I’ve made some notes, you might, or might not, want to have a quick read through. These would, usually, be the basis of a larger review. The major characters in these odysseys are seeking integrity, and mostly they manage it. I agree with the didactic elements listed below.

A simple journey from London to Inverness.

An obituary appears in the Guardian, …Patricia Heal nee Hardiman 20th September 1932-11 August 2018

The stories Mansfield wrote in Switzerland were her best (sanatorium).

Script about Mansfield and Rilke, literary giants. It’s mindblowing. 37

Virtue signalling problems, Richard tells his imaginary daughter. 27

Don’t talk about climate change or the rise of the right, or the migrant crisis or Brexit or Windrush or Grenfell or the Irish border…

Don’t be calling it migrant crisis…I’ve told you a million times. It’s people. It’s an individual crossing the world against the odds.  Multiplied by 60 million, all individuals, all crossing the world, against odds that worsen by the day. 68

Dying is a salutary thing, Dick, Paddy says. It’s a gift, I look at Trump now, I see them all, the new world tyrants, all the leaders of the packs, the racists, the white supremacists, the new crusaders rabble-rousers holding forth, the thugs all across the world, and what I think is, all that too solid flesh. It’ll melt away like snow in May.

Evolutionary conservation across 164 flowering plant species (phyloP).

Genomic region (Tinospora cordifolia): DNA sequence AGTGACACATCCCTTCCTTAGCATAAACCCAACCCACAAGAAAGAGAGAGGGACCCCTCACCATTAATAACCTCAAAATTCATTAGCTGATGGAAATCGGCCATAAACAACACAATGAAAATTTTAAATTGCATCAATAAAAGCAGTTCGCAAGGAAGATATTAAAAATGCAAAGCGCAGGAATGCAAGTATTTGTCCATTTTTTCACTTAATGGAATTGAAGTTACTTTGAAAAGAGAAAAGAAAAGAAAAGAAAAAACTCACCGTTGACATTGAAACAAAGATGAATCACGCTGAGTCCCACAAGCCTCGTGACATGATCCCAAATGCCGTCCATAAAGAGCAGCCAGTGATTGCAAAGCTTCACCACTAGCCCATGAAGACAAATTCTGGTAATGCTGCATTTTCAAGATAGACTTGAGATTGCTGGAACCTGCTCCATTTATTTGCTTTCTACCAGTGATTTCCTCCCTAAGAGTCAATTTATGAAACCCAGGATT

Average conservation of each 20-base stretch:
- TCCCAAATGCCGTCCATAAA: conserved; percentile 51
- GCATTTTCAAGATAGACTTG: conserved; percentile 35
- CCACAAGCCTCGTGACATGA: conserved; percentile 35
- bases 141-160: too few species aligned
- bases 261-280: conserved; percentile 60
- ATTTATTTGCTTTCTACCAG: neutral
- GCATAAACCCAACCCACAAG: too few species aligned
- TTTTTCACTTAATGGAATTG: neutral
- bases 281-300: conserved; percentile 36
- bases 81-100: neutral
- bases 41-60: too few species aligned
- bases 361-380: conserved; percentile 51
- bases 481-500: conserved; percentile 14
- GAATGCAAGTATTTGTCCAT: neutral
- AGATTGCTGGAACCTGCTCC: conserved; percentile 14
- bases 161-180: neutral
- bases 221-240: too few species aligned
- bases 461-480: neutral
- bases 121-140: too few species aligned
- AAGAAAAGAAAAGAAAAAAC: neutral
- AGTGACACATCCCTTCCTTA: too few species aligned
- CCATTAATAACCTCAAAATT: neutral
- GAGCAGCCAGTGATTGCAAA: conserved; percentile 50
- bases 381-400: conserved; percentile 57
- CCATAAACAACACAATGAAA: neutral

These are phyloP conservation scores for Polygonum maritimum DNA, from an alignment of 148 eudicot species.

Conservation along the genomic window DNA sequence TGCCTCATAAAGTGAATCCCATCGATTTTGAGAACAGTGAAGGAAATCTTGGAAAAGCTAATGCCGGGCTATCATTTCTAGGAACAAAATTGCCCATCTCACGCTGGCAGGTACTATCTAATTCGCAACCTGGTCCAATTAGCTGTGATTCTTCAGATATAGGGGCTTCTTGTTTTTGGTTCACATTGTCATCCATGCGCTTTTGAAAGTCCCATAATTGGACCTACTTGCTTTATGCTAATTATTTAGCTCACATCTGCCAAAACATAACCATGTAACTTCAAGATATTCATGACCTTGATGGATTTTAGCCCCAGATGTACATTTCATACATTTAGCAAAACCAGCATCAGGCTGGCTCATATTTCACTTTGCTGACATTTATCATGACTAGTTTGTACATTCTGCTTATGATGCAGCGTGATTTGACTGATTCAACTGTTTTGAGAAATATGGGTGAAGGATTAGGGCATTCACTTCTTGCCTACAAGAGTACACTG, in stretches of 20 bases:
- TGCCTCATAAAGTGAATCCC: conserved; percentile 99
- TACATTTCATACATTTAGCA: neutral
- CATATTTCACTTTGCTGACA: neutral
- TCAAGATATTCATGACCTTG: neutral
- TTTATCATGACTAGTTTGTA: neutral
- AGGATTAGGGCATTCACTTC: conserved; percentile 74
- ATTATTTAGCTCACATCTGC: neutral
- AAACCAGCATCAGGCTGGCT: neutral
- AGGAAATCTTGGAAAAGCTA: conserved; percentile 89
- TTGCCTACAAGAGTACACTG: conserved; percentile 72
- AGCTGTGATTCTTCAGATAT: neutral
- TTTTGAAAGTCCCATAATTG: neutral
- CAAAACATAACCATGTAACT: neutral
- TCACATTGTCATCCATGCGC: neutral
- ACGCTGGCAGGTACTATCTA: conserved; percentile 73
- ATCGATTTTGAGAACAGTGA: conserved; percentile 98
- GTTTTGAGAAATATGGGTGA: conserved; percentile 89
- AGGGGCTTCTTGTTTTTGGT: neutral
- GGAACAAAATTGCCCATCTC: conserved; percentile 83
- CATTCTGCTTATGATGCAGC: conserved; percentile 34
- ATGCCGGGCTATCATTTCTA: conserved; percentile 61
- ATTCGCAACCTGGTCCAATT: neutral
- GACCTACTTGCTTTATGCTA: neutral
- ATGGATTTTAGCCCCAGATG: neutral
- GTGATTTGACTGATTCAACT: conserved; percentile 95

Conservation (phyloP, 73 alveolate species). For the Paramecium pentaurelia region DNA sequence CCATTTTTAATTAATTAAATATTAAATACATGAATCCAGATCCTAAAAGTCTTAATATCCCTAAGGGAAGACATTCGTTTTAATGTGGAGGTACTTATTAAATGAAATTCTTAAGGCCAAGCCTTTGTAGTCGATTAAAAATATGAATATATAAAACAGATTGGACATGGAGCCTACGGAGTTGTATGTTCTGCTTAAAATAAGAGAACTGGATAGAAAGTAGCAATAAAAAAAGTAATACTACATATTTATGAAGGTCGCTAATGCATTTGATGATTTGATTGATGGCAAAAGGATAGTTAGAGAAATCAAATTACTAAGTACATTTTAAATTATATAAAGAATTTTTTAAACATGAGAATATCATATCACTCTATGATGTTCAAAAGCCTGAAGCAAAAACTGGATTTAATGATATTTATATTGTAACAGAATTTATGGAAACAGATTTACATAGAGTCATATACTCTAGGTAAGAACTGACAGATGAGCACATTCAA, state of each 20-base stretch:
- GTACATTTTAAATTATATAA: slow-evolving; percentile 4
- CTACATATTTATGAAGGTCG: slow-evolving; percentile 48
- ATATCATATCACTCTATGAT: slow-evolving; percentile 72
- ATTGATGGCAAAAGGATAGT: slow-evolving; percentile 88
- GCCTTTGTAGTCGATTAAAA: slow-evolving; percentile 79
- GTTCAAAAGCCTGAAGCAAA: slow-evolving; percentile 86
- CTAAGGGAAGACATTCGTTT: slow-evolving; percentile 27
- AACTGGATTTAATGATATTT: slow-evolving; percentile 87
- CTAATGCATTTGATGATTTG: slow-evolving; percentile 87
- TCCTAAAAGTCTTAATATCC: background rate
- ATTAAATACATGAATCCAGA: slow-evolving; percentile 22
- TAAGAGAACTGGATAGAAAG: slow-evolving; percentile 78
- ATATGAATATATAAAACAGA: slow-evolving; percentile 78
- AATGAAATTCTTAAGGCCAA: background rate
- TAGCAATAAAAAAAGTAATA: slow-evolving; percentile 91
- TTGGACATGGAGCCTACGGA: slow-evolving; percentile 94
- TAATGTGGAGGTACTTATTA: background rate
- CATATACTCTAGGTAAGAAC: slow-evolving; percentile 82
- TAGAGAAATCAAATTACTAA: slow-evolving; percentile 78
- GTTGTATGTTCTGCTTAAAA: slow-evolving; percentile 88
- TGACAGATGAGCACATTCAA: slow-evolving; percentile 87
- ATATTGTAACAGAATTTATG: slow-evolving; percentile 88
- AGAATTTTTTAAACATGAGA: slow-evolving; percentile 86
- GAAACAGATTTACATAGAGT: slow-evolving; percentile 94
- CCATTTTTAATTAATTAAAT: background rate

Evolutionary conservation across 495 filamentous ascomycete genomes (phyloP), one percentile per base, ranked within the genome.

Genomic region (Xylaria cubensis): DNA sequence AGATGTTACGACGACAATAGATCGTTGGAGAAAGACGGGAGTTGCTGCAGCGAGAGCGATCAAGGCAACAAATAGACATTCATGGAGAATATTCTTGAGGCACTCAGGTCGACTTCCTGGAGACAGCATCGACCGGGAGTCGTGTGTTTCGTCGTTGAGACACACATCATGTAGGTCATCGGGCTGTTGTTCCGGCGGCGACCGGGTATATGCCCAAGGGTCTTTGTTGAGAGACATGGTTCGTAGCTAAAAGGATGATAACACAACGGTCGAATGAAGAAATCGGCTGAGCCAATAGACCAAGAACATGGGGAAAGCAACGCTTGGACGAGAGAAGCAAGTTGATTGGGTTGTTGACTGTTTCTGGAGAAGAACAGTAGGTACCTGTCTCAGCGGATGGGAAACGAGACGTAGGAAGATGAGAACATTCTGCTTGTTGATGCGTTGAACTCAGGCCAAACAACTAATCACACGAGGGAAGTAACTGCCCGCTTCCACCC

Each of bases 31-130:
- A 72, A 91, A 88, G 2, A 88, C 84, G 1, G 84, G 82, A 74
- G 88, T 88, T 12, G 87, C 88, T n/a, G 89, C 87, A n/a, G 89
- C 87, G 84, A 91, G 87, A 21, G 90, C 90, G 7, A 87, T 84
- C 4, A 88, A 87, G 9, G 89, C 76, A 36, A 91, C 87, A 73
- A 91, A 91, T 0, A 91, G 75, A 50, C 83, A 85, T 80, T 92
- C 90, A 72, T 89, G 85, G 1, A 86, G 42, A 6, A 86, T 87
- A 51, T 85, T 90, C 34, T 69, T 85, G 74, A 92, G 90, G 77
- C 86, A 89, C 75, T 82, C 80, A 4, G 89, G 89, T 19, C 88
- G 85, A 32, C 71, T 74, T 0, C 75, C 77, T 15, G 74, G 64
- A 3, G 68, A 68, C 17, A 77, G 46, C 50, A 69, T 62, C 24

[cf Catherine of Sienna]

[cfDuncan Cambell (bent cop)

Sentenced by Mr Justice Melford Stevenson:

‘you’ve poisoned the well of justice for the crooks, cranks and do-gooders’ [who want to attack the police’]

…the fact that those two writers just living in the same place at the same time in their lives, whether they met or not.

This is the kind of coincidence that sends electricity through our lives. 99

People like feeling.

Some things that Britanny Hall learned in her first two months as a DCO at a UK IRC.

There are 30 000 detained in this country at any one time. 165

Detention is the key to maintaining an effective immigration system. 167  

[ciphers not characters]

If the force of just five more nuclear bombs going off anywhere in the world happens…eternal nuclear autumn will set in and there’ll be no more seasons. 186 Florence Smith and the machine.

You can only legally detain someone in this country for seventy-two hours before you have to charge them with a crime. 204-5

Aldo Lyons (Auld Alliance) 271

235 recent escapes…detention estates.

I had no rights. I still have no rights. I carried fear on my shoulders all the way across the world to this country you call yours. I still carry fear on my shoulders. Fear is one of my belongings…

And the first thing you did when I arrived was hand me a letter saying, Welcome to a county in which you are not welcome. You are now a designated unwelcome person with whom we will do as we please 272

320 face-recognition technology.